"PROVIDENCE, R.I. [Brown University] — At the quantum level, the forces of magnetism and superconductivity exist in an uneasy relationship. Superconducting materials repel a magnetic field, so to create a superconducting current, the magnetic forces must be strong enough to overcome the natural repulsion and penetrate the body of the superconductor. But there's a limit: Apply too much magnetic force, and the superconductor’s capability is destroyed. This relationship is pretty well known. But why it is so remains mysterious. Now physicists at Brown University have documented for the first time a quantum-level phenomenon that occurs to electrons subjected to magnetism in a superconducting material. In a paper published in Physical Review Letters, Vesna Mitrovic, joined by other researchers at Brown and in France, report that at under certain conditions, electrons in a superconducting material form odd, fluctuating magnetic waves. Apply a little more magnetic force, and those fluctuations cease: The electronic magnets form repeated wave-like patterns promoted by superconductivity.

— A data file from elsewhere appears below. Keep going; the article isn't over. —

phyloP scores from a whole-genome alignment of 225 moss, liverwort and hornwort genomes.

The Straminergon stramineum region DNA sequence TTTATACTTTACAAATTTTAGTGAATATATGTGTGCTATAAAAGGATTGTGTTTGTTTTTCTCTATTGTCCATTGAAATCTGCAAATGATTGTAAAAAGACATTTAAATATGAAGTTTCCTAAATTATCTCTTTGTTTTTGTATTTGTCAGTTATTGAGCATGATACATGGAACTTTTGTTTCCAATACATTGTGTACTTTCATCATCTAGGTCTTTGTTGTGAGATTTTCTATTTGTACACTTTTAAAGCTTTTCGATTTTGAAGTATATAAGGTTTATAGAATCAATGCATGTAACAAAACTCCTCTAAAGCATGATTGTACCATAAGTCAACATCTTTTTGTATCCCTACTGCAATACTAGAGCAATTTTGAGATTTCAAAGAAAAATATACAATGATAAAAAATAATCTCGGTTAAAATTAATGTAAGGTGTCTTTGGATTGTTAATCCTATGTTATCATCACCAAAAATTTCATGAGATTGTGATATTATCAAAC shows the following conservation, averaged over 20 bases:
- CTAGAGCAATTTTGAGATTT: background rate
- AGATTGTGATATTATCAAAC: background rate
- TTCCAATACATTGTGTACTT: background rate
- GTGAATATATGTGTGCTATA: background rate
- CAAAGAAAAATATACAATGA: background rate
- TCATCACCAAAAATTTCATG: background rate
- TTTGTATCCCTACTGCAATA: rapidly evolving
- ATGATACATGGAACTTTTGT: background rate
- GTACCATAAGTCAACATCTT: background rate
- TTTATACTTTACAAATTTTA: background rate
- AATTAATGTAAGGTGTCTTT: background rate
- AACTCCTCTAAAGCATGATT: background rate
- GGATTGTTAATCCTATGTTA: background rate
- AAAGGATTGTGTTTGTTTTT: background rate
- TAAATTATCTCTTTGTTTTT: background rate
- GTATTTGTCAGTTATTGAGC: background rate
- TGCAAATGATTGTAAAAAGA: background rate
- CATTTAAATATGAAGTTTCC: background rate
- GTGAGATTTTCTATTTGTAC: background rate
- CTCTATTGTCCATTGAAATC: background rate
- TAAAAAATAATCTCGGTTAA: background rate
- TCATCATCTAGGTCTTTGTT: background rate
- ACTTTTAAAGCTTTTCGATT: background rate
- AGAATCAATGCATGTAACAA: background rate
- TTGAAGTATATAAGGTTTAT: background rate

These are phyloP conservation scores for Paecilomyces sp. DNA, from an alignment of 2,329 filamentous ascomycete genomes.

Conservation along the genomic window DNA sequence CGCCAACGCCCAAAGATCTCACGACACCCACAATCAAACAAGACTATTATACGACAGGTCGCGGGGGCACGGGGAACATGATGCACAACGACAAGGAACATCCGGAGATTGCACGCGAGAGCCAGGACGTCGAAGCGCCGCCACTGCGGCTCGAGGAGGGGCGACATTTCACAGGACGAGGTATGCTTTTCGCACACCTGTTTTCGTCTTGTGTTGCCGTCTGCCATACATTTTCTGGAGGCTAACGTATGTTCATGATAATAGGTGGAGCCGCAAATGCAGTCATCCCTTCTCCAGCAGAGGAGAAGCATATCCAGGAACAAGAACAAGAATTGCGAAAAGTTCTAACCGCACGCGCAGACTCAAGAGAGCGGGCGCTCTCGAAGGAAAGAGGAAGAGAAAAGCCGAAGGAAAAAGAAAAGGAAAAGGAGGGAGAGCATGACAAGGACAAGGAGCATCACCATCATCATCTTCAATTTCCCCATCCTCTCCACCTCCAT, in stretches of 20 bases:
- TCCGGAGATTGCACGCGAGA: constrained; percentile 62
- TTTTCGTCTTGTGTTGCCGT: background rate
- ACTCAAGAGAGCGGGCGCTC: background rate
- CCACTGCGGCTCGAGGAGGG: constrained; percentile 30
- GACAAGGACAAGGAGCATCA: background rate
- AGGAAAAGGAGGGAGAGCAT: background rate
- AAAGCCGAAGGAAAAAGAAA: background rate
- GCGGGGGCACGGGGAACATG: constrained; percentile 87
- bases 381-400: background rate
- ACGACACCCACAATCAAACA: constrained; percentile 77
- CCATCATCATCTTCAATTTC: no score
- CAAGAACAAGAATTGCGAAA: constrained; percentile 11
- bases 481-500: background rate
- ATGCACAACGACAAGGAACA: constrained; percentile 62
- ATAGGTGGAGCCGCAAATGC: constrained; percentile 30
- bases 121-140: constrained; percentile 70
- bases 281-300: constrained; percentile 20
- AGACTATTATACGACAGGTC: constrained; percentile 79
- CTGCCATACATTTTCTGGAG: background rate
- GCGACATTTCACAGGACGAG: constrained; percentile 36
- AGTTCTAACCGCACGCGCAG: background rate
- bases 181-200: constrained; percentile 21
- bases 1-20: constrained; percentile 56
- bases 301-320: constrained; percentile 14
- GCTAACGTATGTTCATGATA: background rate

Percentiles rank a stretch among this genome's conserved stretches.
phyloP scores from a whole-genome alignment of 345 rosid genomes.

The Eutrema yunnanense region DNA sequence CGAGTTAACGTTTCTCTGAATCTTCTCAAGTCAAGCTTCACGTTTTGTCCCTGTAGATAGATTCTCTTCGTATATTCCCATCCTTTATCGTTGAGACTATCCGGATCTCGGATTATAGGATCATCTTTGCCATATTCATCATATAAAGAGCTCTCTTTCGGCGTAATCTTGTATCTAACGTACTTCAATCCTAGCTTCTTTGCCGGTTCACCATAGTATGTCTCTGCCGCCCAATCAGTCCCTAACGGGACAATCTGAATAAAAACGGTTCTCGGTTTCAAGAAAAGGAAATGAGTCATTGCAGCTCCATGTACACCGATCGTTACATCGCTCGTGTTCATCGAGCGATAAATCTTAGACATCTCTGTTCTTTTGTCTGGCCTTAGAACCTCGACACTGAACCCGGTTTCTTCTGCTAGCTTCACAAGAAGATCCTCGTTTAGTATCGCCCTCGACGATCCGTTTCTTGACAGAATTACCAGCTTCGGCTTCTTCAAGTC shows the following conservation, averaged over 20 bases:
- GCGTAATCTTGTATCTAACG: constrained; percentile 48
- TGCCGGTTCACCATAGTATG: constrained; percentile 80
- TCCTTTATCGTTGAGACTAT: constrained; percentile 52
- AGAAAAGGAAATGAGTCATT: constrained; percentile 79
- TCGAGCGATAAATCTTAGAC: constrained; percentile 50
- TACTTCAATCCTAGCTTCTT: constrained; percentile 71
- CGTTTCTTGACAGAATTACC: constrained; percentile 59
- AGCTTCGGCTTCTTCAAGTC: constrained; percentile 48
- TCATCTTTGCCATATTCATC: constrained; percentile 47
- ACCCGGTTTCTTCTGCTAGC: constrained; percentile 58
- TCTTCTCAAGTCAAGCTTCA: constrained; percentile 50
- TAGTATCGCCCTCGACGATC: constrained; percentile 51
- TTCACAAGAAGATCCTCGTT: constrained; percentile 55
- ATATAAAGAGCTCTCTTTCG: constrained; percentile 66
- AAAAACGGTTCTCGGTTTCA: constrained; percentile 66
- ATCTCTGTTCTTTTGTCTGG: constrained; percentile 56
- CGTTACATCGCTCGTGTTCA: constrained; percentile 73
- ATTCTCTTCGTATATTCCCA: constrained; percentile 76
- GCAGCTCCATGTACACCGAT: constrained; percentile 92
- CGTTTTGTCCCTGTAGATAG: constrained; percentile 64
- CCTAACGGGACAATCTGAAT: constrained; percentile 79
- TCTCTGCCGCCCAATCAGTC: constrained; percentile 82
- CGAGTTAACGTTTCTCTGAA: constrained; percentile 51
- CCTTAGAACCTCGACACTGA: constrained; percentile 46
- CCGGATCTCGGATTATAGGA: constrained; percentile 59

The discovery may help scientists understand more fully the relationship between magnetism and superconductivity at the quantum level. The insight also may help advance research into superconducting magnets, which are used in magnetic resonance imaging (MRI) and a host of other applications. “If you don’t understand [what is happening at] the quantum [level], how can you design a more powerful magnet?” asked Mitrovic, assistant professor of physics. When a magnetic field is applied to a superconducting material, vortices measured in nanometers (1 billionth of a meter) pop up. These vortices, like super-miniature tornadoes, are areas where the magnetic field has overpowered the superconducting field state, essentially suppressing it. Crank up the magnetic field and more vortices appear. At some point, the vortices are so widespread the material loses its superconducting ability altogether.

At an even more basic level, sets of electrons called Cooper pairs (named for Brown physicist Leon Cooper, who shared a Nobel Prize for the discovery) form superconductivity. But scientists believe there also are other electrons that are magnetically oriented and spin on their own axes like little globes; these electrons are tilted at various angles on their imaginary axes and move in a repeating, linear pattern that resembles waves, Mitrovic and her colleagues have observed. “These funny waves most likely appear because of superconductivity, but the reason why is still unsettled,” Mitrovic said.